Michael Brear, director of the Melbourne Energy Institute at the University of Melbourne, said there had been an increase in people looking to buy batteries and install solar power.
“There has already been a rush of orders in response to what is happening in Australian energy markets,” Professor Brear said.
“This is a very sensible response from homeowners to the increase in electricity prices over the next month.”
A solar battery allows you to store the energy generated by the panels during the day and night, which is usually reimbursed to you.
Professor Brear said it was a “reasonably complicated calculation” to assess whether a battery was a good investment at this stage.
“If you can afford a battery, it’s probably already a good thing to put one in.
“But if you have to get a loan for the money and you have to pay that money back at a significant interest rate, the savings may be marginal, but that can change.”
Professor Brear said government support systems to encourage solar absorption were therefore important.
“It’s to help overcome the upfront cost shock, because these things effectively have no operating cost once you install them – it’s all about the upfront cost,” he said.
“And if you can use some kind of support from your state or territory government, then that’s a good thing for a lot of landlords.”
Which jurisdictions offer discounts?
Victoria, ACT and South Australia all have solar battery rebates.
However, as part of its state budget, South Australia’s new government has revealed it will end its predecessor’s Home Battery Scheme – which offered $2,000 incentives for homeowners willing to invest – due to low adoption.
At a press conference last week, Premier Peter Malinauskas was asked if he regretted cutting the program during an energy crisis.
“Absolutely not, because no one was taking it – there’s no point in spending more money after the worst when it comes to taxpayers’ money in terms of energy,” Mr Malinauskas said. .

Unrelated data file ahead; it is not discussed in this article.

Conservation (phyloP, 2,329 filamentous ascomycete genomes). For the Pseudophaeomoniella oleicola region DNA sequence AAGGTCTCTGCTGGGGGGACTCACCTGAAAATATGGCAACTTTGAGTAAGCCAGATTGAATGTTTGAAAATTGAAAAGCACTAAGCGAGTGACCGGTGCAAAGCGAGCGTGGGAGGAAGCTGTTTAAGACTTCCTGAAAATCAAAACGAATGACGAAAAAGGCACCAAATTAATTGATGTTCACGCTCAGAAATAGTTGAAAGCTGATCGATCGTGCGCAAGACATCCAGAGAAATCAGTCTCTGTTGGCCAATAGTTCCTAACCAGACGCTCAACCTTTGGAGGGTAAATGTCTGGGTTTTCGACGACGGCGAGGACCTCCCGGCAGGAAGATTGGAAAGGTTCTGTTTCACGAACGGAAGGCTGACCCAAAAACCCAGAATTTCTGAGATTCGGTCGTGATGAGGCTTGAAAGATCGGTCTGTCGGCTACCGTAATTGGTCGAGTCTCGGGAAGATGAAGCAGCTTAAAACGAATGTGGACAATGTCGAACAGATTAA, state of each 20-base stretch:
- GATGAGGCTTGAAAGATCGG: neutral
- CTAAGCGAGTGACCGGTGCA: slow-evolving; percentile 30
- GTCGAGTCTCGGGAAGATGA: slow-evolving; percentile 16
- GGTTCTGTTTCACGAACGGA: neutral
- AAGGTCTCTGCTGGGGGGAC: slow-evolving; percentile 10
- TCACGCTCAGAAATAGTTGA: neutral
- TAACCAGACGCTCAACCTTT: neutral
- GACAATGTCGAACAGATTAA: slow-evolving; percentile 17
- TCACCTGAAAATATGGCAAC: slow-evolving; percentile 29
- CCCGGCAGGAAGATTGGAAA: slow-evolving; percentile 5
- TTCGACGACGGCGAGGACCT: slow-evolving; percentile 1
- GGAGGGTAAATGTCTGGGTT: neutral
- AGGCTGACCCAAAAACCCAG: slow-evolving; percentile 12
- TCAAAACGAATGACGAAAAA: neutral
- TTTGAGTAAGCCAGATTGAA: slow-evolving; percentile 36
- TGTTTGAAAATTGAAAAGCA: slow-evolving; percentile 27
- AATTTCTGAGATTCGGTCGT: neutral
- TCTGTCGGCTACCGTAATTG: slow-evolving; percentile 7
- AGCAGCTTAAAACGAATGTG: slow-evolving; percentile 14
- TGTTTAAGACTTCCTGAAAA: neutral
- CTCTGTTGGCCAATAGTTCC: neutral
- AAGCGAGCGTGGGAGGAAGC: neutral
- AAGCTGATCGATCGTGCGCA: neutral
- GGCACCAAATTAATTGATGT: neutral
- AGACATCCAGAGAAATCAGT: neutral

“We make no apologies for withdrawing funding from programs that don’t work and aren’t taken up and instead reinvest to ensure South Australians own and operate their own working generator to benefit the wider economy.”
It’s a different story in the ACT, which was the first state or territory to introduce a battery rebate in 2016, offering households a rebate of $3,500 or 50% off the cost of installing a battery. .
Earlier in June, ACT Energy Minister Shane Rattenbury hailed the program as a success.
“The benefits available to ACT households are quite generous and we’ve seen very high uptake,” Rattenbury said.
“These are all really designed to help people overcome that main problem for many households which is the initial upfront cost.
“There’s no doubt that the programs we’ve put in place are delivering significant ongoing savings to households, which is really important, especially when people are feeling the pressure of the cost of living.”
The Victorian government expanded its solar rebate in its March budget, offering households up to $3,500 to install a solar battery, in addition to rebates for solar panels and water heating systems.